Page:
MENU

Criminal Law

Criminalizing Reasonable Interpretations of Regulatory Schemes: Clay v. United States - Podcast

Criminal Law & Procedure Practice Group Podcast
Paul D. Kamenar, John F. Lauro, John G. Malcolm July 29, 2015

Is Clay v. United States, currently pending in the 11th Circuit, a case study of overcriminalization and abusive federal prosecution? The case raises basic notions of due process, fair notice, the rule of lenity, mens rea, and actus reus. What began as a highly publicized raid by some 200 FBI agents on a Florida health care company over an accounting dispute of how to interpret a provision in Florida’s Medicaid reimbursement statute with no clarifying administrative regulations, ended in the indictment, conviction, and prison sentences for the company’s top executives for fraud. This case is particularly important for all regulated industries, where there are numerous and ambiguous laws and complex regulations governing conduct subject to administrative, civil, and criminal enforcement. John Lauro, counsel in the case, discussed the lawsuit, with Paul Kamenar joining to offer questions and comments.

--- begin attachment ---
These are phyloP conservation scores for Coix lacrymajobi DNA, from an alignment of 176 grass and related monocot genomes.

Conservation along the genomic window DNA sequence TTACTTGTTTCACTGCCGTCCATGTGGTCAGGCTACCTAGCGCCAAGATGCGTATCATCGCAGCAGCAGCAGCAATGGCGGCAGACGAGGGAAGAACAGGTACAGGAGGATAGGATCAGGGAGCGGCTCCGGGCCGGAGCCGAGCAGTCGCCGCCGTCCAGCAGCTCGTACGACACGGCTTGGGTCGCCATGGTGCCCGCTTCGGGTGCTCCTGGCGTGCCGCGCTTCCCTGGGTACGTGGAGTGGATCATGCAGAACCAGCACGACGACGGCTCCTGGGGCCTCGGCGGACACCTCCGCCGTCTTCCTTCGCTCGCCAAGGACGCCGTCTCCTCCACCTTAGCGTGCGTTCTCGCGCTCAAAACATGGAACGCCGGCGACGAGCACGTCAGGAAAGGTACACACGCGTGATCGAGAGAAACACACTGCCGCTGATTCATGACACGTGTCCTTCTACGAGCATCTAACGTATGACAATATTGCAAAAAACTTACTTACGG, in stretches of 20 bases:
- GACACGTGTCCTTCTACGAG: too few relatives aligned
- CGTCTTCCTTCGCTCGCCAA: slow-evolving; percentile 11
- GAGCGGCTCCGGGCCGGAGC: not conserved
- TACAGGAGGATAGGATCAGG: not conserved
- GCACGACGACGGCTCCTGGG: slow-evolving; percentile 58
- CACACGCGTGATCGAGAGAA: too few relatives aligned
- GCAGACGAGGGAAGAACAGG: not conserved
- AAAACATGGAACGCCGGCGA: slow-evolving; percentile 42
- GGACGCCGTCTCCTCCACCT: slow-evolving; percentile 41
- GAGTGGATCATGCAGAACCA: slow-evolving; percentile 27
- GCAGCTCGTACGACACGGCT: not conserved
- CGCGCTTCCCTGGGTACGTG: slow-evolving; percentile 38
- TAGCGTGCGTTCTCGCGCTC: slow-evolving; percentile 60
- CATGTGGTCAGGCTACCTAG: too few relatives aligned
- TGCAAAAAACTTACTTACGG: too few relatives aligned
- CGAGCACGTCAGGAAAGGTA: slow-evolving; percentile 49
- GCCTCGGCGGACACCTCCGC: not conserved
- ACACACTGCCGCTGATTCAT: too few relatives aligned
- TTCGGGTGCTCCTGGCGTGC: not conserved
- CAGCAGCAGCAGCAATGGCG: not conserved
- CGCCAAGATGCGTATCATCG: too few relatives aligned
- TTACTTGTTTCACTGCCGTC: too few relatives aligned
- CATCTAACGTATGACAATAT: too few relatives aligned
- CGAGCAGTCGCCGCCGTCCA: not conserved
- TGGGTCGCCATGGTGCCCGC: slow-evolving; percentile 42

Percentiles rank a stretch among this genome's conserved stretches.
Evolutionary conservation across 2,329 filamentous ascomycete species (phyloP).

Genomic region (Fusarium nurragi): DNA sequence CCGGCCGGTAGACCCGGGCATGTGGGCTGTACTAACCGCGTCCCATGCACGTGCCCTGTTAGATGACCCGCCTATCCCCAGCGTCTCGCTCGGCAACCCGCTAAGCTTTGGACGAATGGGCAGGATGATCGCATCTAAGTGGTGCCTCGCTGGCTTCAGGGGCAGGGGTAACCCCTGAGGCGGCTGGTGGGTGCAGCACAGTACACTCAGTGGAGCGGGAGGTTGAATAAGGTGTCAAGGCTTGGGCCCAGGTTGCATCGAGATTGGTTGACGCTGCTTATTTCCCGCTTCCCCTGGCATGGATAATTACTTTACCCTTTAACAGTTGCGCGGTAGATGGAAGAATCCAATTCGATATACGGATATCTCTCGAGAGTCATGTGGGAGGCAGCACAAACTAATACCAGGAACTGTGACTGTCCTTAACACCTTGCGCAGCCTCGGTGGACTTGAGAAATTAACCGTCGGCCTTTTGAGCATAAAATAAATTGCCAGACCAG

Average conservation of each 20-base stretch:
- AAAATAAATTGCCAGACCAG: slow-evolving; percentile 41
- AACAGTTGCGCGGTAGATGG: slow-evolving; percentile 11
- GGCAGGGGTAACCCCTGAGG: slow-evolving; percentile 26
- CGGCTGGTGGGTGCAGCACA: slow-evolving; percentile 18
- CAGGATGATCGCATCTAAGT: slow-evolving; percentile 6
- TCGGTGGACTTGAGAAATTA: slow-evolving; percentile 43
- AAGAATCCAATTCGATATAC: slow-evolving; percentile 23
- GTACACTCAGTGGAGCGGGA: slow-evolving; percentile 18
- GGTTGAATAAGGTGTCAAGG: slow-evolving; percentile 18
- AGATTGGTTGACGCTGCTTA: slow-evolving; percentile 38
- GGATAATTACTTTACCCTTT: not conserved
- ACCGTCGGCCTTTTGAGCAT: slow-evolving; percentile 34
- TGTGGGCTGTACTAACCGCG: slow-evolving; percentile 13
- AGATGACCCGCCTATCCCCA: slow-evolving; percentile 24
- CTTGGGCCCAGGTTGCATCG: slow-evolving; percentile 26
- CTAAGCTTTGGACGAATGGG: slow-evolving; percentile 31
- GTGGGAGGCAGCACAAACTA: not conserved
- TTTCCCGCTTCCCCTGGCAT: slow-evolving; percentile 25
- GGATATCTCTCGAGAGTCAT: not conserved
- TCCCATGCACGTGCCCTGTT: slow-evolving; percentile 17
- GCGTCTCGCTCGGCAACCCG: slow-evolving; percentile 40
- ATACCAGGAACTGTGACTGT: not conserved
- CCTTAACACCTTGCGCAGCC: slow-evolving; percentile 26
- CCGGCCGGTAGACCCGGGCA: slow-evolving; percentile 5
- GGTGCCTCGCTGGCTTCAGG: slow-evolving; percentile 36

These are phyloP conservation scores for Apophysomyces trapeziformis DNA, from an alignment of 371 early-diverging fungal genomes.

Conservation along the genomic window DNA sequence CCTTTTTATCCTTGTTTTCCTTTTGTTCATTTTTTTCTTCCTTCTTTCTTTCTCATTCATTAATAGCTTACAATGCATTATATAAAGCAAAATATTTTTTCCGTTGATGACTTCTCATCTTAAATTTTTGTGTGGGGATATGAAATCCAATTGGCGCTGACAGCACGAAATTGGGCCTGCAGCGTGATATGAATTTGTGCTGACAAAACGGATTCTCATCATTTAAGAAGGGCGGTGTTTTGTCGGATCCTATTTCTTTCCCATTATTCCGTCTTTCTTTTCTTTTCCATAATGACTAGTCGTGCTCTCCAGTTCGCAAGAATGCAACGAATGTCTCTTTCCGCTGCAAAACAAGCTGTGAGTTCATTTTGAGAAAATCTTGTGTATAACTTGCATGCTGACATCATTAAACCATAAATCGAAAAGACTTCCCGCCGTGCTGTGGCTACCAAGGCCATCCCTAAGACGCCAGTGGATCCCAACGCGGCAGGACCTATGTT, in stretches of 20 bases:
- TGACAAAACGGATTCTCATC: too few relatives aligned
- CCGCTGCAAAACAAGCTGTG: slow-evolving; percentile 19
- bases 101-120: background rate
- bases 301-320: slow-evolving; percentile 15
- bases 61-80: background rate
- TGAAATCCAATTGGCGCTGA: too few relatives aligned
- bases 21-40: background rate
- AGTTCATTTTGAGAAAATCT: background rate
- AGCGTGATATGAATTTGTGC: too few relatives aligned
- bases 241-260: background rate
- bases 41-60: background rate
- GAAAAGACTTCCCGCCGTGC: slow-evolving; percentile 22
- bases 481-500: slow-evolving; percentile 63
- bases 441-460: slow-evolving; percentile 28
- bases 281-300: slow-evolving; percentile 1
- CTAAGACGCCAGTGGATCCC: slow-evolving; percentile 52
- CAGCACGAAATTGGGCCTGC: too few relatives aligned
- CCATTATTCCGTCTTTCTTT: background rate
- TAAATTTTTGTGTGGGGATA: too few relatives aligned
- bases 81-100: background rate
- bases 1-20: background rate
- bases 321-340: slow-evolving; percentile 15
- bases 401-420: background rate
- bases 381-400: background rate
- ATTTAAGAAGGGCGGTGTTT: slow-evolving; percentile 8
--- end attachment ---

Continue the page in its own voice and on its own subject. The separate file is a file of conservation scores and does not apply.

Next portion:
• Paul D. Kamenar, Washington, D.C. Attorney and Senior Fellow, Administrative Conference of the United States
  • John F. Lauro, Principal, Lauro Law Firm
  • Moderator: John G. Malcolm, Director and Ed Gilbertson and Sherry Lindberg Gilbertson Senior Legal Fellow, Edwin Meese III Center for Legal and Judicial Studies, The Heritage Foundation

Crime and Politics: Wisconsin Supreme Court Rules in "John Doe" Investigation - Podcast

Criminal Law & Procedure Practice Group Podcast
Allen Dickerson, Edward D. Greim, Tara Malloy, Jason Torchinsky July 24, 2015

On Thursday July 16, 2015, the Wisconsin Supreme Court issued an opinion and order ending the long running “John Doe” investigation into potential violations of Wisconsin campaign finance law and whether candidates and outside groups illegally “coordinated” spending. In mid-June of 2015, a young political consultant was sentenced to nearly two years in federal prison for illegally coordinating between a congressional campaign and a Super PAC. The U.S. Department of Justice also recently announced it will look carefully at allegations of coordination between candidate and outside groups. What does all of this mean? Where is the law heading on this? Are civil and criminal investigations into campaign activity going to be increasing?

  • Allen Dickerson, Legal Director, Center for Competitive Politics
  • Edward D. Greim, Partner, Graves Garrett LLC
  • Tara Malloy Senior Counsel, Campaign Legal Center
  • Moderator: Jason Torchinsky, Holtzman Vogel Josefiak PLLC